|Bid||0.00 x 0|
|Ask||0.00 x 0|
|Day's Range||1,496.00 - 1,507.00|
|52 Week Range||1,165.00 - 1,518.00|
|PE Ratio (TTM)||32.88|
|Forward Dividend & Yield||N/A (N/A)|
|1y Target Est||N/A|
Chocolate maker Barry Callebaut AG has bought the ingredients division of family-owned U.S. firm Gertrude Hawk Chocolates in a move designed to strengthen the Swiss company's high-margin gourmet and specialties business. The acquisition, made for an undisclosed sum, comes as chocolate makers grapple with weak global demand as health-conscious consumers increasingly shun chocolate. "The acquisition allows us to expand our product portfolio into new markets and offer an even wider range of products and services than before," Barry Callebaut Chief Executive Antoine de Saint-Affrique said in a statement.
Philip Hammond has called for a Brexit transition deal that would give business a cushion of a "couple of years" after the UK leaves the EU as he accused hardliner cabinet members of trying to undermine him. Barry Callebaut AG Chief Executive Antoine de Saint-Affrique said sales had accelerated in recent months and would return to a "normal rhythm" of growth as global chocolate sales are poised for a revival amid industry innovation and tumbling cocoa bean prices spur growth.
Renegade troops in Ivory Coast accepted a government proposal on bonuses and returned to barracks on Tuesday, ending a mutiny that had closed businesses, shut major roads and threatened years of economic progress in the world's top cocoa producer. The dissident soldiers, mostly former rebels who helped bring President Alassane Ouattara to power, rejected an earlier offer late on Monday.
Ghana's Cocobod is considering proposals to discount its premium main crop beans to local grinders as part of the new government's plans to increase local processing to 50 percent of annual output, the regulator's board chairman said on Wednesday. Locally processed beans in the world's second largest cocoa producer have dropped to below 30 percent in the last two years from around 38 percent previously due to lack of cheaper beans, Hackman Owusu-Agyemang told reporters after a tour of the plants.
Swiss chocolate maker Lindt & Spruengli expects like-for-like sales to increase by another 6 percent this year, at the lower end of its long-term target, in a sign that a shrinking overall market in the United States is making growth more difficult. Global chocolate demand is down as consumers tend to prefer healthier snacks, but Lindt has so far bucked that trend by marketing its Easter bunnies and Lindor chocolate balls as high-quality treats customers can indulge in at special moments. Lindt faced difficulties in 2016 due to high cocoa bean and butter prices, subdued consumer sentiment in its biggest markets and price-sensitive trade partners.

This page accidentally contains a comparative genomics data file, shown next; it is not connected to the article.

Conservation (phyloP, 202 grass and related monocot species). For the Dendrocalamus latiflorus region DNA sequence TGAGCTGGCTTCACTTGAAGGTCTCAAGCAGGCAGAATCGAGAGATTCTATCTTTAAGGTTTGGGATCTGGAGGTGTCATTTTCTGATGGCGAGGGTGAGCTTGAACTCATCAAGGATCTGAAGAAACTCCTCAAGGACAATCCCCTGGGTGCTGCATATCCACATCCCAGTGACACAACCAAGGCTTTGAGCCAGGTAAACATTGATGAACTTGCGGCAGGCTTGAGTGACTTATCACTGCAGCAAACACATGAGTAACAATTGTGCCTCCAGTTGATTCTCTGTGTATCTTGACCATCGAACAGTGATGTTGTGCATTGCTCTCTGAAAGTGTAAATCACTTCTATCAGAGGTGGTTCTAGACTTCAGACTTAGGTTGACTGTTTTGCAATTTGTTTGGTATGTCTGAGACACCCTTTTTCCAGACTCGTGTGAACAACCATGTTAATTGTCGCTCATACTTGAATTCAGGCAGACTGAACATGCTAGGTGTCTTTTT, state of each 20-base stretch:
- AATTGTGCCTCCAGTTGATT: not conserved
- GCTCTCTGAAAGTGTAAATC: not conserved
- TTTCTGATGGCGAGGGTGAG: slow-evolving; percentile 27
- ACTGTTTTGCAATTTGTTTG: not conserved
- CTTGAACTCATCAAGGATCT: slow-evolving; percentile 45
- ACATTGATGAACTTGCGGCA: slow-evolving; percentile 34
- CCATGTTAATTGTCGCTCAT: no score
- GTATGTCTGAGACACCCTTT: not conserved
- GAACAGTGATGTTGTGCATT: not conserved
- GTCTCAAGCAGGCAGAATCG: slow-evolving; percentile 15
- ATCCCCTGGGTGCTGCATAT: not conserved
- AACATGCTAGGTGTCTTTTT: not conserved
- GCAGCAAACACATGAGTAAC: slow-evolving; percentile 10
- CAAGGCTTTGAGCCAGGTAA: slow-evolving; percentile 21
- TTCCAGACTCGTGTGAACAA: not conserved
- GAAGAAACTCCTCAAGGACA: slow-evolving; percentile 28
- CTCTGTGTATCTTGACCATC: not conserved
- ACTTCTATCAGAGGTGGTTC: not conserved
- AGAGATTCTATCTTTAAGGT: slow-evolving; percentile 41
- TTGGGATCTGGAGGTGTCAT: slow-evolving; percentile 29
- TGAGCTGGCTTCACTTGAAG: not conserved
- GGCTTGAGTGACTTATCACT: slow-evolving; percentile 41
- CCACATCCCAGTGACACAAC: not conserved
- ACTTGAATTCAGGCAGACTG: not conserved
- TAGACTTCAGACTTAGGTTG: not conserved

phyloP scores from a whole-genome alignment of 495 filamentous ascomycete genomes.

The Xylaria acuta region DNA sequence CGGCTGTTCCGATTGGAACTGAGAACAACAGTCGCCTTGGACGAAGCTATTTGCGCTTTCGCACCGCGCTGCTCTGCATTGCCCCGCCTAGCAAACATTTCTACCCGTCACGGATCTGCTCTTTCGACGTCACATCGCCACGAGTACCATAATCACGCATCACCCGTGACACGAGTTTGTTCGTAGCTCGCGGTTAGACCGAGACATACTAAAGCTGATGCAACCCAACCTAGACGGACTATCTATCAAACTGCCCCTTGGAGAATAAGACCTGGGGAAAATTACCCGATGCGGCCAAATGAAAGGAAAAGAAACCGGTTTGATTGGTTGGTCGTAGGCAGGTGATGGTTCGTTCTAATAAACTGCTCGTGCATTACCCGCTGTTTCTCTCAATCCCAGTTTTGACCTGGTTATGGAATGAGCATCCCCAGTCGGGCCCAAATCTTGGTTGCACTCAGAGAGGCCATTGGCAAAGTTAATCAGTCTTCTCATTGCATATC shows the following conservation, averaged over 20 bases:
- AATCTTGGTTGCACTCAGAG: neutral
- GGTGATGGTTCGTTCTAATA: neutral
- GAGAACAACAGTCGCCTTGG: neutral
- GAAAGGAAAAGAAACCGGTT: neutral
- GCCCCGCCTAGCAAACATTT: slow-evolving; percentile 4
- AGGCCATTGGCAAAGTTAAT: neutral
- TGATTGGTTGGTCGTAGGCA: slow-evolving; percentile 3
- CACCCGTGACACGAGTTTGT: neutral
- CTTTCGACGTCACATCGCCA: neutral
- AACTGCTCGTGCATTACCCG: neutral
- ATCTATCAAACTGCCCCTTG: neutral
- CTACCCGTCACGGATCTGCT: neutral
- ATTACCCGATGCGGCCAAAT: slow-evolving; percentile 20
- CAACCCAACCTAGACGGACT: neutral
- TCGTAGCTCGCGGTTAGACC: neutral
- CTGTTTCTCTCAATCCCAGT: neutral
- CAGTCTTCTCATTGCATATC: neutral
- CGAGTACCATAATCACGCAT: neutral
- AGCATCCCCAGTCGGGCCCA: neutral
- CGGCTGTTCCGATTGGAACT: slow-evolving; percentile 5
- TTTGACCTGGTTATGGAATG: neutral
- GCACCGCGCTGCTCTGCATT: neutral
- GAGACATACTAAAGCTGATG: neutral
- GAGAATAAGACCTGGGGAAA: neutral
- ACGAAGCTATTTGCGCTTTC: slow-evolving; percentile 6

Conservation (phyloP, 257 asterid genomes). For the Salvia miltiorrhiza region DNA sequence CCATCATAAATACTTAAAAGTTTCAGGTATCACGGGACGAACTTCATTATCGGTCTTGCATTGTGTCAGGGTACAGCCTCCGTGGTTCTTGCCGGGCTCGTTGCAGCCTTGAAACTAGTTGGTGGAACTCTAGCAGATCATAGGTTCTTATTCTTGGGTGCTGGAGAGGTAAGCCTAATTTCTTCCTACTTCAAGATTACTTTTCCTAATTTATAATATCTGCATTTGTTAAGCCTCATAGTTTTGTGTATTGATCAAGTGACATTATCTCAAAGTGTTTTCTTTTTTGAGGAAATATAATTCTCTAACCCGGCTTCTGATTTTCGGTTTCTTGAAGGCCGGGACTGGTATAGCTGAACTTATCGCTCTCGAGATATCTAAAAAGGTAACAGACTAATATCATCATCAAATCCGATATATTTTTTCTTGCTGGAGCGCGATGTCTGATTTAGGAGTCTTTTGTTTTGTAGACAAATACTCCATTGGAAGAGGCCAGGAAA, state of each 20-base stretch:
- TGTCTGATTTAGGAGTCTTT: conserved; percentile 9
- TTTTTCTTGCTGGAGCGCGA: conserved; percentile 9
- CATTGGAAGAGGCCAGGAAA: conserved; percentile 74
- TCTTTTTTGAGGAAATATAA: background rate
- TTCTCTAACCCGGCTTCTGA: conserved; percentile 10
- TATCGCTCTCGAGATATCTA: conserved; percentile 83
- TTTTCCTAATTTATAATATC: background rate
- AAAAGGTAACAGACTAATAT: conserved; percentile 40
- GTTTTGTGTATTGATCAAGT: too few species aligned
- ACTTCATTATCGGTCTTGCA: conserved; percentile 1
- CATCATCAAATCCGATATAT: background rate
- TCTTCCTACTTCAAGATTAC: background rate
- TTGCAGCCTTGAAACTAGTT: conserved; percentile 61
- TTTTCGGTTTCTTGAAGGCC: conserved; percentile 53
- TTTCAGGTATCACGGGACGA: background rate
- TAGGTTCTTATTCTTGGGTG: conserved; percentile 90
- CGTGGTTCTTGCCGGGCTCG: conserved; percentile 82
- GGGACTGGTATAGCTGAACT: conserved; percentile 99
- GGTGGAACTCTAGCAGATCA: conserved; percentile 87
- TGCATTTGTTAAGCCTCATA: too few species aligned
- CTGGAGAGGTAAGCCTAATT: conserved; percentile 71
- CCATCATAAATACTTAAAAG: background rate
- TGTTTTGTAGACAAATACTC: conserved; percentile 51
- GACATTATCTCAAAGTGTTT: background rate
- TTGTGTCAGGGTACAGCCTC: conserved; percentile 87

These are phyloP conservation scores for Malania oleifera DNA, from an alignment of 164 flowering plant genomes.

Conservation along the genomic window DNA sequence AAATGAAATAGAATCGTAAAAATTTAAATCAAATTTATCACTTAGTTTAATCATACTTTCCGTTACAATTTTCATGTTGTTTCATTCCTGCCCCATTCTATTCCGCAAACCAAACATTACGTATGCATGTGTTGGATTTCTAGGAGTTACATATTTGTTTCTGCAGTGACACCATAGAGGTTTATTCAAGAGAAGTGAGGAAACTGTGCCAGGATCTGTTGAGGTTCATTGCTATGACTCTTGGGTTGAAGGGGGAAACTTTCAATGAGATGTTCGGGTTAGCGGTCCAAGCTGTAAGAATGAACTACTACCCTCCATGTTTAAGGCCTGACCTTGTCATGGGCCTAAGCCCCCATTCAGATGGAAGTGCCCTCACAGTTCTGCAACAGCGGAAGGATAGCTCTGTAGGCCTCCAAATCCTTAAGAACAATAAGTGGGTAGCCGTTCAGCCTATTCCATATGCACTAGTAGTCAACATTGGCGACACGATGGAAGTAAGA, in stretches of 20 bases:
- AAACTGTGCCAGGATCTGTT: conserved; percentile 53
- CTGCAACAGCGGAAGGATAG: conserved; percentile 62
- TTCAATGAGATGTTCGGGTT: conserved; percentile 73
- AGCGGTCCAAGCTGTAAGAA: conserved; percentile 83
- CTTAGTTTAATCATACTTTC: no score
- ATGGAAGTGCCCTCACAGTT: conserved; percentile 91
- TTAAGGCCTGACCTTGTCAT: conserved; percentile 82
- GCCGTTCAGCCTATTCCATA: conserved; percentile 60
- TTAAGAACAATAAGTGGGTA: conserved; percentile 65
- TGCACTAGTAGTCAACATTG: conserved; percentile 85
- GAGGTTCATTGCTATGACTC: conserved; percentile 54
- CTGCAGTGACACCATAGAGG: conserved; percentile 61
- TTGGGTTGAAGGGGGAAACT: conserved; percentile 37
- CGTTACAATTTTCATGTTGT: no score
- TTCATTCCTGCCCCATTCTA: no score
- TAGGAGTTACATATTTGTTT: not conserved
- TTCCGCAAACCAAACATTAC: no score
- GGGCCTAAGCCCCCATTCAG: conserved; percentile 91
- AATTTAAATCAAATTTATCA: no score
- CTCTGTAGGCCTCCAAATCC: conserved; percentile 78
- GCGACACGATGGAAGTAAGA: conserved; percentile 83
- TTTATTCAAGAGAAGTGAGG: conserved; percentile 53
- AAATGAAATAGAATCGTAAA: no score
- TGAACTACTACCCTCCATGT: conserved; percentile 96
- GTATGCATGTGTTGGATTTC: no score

Cocoa grinders in Ivory Coast are holding off on new investments after military and social unrest this month, potentially denting government plans to boost processing of the commodity in the world's top grower. Ivory Coast has emerged from a 2002-2011 political crisis as one the world's fastest growing economies, attracting foreign investment into everything from the cocoa industry to breweries and shopping malls.
Brazil's new-crop cocoa production is poised for a recovery after a steep fall in the previous season due to drought, according to estimates from an analyst and the main local industry association. According to the AIPC, the association which represents cocoa processors in the country such as Olam, Cargill and Barry Callebaut, Brazil should produce around 200,000 tonnes of cocoa almonds in 2016/17 (Oct-Sept) compared to 150,000 tonnes in the previous season. Brazil's cocoa industry has an installed capacity to process 275,000 tonnes, among the five largest processing centers in the world, but usually grinds around 240,000 tonnes.
Ivory Coast will sell 400,000 tonnes of its 2016/17 cocoa mid-crop harvest exclusively to locally based grinders via special auctions beginning in January, marketing board and finance ministry sources said on Tuesday. The world's top cocoa grower typically produces around 400,000 tonnes of cocoa during the April-to-September mid-crop, but it saw output drop to around 316,000 tonnes last season due to poor weather. Ivory Coast has vied with the Netherlands to be the global leader in cocoa processing in recent years.